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The First Circuit affirmed the district court’s motion to dismiss Plaintiff’s complaint against Nordstrom, Inc. alleging that Nordstrom had improperly obtained money from her and other Massachusetts consumers and requesting that a court order Nordstrom to restore this money and enjoin Nordstrom from continuing to violate Massachusetts law. Plaintiff’s claims were based on her purchase of a cardigan sweater for $49.97 at a Nordstrom Rack outlet store in Boston, Massachusetts. The sweater’s price tag listed both the purchase price and a higher “Compare At” price of $218. Plaintiff claimed that the sweater was never sold for $218 but, rather, that Nordstrom uses the “Compare At” price tags to mislead consumers about the quality of its items. On appeal, Plaintiff challenged the dismissal of her Mass. Gen. Laws ch. 93A claim and her common law claims for fraud, breach of contract, and unjust enrichment. The First Circuit affirmed, holding (1) because Plaintiff did not adequately allege that she suffered a legally cognizable injury, her Chapter 93A claims for damages and injunctive relief were both properly dismissed; and (2) the district court did not err in dismissing Plaintiff’s remaining claims. View "Shaulis v. Nordstrom, Inc." on Justia Law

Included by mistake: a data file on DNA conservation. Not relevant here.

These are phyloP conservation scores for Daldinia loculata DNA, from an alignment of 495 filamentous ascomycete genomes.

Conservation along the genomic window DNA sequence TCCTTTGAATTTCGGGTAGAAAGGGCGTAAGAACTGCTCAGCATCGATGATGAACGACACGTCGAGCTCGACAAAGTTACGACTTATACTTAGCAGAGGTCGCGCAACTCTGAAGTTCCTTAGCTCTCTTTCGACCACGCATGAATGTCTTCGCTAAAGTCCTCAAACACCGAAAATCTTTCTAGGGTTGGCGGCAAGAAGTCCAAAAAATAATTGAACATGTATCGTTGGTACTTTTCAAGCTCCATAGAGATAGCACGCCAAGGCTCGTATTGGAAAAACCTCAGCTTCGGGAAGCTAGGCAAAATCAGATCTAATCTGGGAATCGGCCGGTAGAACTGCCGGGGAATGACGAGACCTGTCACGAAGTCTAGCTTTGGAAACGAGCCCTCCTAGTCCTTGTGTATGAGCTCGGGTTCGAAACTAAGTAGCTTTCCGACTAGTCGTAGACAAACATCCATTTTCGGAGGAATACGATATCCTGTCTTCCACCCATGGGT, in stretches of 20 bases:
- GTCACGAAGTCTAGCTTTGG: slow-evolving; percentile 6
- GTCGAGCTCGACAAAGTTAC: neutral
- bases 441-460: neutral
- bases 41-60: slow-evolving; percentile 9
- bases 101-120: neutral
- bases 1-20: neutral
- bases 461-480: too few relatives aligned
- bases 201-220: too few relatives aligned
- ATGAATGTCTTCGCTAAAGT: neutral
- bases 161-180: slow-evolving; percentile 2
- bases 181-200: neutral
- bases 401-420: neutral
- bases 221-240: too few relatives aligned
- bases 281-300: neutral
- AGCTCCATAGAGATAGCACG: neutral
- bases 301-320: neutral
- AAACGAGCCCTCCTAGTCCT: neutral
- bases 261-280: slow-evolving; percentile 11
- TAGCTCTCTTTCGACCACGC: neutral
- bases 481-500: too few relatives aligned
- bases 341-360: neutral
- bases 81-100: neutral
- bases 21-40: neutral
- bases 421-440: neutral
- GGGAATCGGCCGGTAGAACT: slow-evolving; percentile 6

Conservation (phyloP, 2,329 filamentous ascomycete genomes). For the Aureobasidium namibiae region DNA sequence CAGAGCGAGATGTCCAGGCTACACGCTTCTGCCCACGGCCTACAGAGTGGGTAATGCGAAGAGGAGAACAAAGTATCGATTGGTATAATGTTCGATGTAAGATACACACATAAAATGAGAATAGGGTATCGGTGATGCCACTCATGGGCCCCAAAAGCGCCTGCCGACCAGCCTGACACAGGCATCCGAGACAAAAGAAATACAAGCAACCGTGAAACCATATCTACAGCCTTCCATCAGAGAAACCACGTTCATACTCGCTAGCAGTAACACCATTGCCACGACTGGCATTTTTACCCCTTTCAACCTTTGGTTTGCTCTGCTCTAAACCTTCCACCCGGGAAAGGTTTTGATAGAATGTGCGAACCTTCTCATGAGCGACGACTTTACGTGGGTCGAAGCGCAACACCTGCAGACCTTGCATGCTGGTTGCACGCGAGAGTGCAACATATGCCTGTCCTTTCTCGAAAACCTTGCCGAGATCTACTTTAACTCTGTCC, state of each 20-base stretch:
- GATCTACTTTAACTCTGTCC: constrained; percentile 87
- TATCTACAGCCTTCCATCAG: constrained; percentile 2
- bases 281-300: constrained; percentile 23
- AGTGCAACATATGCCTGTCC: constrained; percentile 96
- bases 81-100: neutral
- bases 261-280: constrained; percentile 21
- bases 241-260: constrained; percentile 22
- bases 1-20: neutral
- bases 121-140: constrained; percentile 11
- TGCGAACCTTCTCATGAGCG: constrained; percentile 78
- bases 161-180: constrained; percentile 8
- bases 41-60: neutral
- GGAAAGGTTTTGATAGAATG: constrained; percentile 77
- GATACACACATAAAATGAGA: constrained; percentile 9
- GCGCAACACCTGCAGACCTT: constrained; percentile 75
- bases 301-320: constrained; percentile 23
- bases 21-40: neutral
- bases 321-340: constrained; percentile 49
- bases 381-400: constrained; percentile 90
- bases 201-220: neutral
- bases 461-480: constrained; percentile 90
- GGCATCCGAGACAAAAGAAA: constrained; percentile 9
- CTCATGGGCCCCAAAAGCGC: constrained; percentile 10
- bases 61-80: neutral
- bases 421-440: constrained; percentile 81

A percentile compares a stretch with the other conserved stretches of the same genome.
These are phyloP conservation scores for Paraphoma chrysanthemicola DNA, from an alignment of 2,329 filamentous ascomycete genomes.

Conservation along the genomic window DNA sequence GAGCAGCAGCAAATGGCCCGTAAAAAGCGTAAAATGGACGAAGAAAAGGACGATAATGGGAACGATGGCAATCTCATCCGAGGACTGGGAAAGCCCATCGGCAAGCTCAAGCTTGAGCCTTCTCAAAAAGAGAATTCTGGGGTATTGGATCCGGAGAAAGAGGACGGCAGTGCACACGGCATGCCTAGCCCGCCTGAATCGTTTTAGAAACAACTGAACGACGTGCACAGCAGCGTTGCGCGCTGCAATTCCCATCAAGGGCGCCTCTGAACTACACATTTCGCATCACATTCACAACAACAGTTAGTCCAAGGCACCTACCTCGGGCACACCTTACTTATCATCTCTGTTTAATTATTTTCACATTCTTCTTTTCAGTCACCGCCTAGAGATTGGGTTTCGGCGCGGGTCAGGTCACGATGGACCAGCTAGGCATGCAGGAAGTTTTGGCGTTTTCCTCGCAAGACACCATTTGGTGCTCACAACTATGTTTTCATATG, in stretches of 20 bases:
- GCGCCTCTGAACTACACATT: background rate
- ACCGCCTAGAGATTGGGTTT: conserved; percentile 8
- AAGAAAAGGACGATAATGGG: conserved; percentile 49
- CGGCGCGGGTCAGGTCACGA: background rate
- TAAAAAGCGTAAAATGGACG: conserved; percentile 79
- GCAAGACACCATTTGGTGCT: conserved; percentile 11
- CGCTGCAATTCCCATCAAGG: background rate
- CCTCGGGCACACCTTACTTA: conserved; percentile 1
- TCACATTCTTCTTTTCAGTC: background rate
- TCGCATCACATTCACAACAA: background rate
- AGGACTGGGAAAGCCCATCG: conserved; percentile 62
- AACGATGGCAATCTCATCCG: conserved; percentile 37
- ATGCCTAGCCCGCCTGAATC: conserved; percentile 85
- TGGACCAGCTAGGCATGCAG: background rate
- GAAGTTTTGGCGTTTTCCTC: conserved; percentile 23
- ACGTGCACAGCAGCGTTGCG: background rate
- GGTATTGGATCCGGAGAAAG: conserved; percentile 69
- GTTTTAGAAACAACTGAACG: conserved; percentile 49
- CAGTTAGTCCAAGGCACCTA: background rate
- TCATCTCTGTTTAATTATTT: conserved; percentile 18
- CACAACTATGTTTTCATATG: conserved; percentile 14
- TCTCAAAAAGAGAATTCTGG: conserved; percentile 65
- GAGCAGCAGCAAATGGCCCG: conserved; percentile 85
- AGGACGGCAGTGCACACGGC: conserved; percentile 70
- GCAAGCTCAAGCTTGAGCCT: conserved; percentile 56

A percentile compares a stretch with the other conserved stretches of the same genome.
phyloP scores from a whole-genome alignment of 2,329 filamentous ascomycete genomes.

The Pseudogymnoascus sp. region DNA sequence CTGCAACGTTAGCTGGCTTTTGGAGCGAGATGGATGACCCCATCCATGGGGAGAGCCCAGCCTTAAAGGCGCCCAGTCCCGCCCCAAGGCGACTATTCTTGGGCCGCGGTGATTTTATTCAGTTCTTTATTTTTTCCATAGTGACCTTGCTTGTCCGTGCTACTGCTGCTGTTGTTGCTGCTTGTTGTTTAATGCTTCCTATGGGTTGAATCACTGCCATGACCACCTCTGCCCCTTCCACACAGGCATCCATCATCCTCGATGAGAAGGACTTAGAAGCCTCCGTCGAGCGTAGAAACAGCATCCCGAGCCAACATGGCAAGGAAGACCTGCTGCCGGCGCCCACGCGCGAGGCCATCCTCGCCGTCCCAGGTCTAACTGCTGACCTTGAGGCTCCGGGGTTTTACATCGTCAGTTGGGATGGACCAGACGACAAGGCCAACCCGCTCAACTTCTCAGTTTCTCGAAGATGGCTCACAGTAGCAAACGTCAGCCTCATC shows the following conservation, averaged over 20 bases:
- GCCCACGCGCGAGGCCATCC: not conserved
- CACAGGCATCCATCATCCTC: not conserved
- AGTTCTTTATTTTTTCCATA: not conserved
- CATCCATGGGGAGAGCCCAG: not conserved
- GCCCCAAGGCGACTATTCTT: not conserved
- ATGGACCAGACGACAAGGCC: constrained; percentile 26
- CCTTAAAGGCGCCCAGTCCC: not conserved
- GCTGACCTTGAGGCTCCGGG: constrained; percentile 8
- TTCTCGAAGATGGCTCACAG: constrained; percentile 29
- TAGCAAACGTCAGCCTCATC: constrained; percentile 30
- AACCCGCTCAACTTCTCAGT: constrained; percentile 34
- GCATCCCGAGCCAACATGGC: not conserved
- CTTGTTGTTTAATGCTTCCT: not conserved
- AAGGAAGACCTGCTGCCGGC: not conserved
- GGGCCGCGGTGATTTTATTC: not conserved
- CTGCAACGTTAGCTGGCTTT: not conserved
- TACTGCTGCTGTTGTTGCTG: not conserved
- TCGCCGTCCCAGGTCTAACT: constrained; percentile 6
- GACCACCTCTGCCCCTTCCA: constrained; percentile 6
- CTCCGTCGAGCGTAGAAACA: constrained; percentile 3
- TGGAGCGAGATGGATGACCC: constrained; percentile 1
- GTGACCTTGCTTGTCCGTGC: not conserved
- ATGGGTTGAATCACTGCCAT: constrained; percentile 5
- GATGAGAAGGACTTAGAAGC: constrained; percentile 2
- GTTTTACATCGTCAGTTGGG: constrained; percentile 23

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The Blatt firm filed a collection lawsuit against Oliva in the first municipal district of the Circuit Court of Cook County. Oliva resided in Cook County. Under the Seventh Circuit’s 1996 “Newsom” decision, interpreting the Fair Debt Collection Practices Act (FDCPA) venue provision, debt collectors were allowed to file suit in any of Cook County’s municipal districts if the debtor resided in Cook County or signed the underlying contract there. While the Oliva suit was pending, the Seventh Circuit overruled Newsom, with retroactive effect (Suesz, 2014). Blatt voluntarily dismissed the suit. Oliva sued Blatt for violating the FDCPA as newly interpreted by Suesz. The district court granted Blatt summary judgment, finding that it relied on Newsom in good faith and was immune from liability under the FDCPA’s bona fide error defense, 15 U.S.C. 1692k(c). The Seventh Circuit initially affirmed. On rehearing, en banc, the Seventh Circuit vacated. The holding in Suesz was required by the 2010 Supreme Court decision in Jerman v. Carlisle, that the FDCPA’s statutory safe harbor for bona fide mistakes does not apply to mistakes of law. Under Suesz and Jerman, the defendant cannot avoid liability for a violation based on its reliance on circuit precedent or any other bona fide mistake of law. View "Oliva v. Blatt, Hasenmiller, Leibsker & Moore, LLC" on Justia Law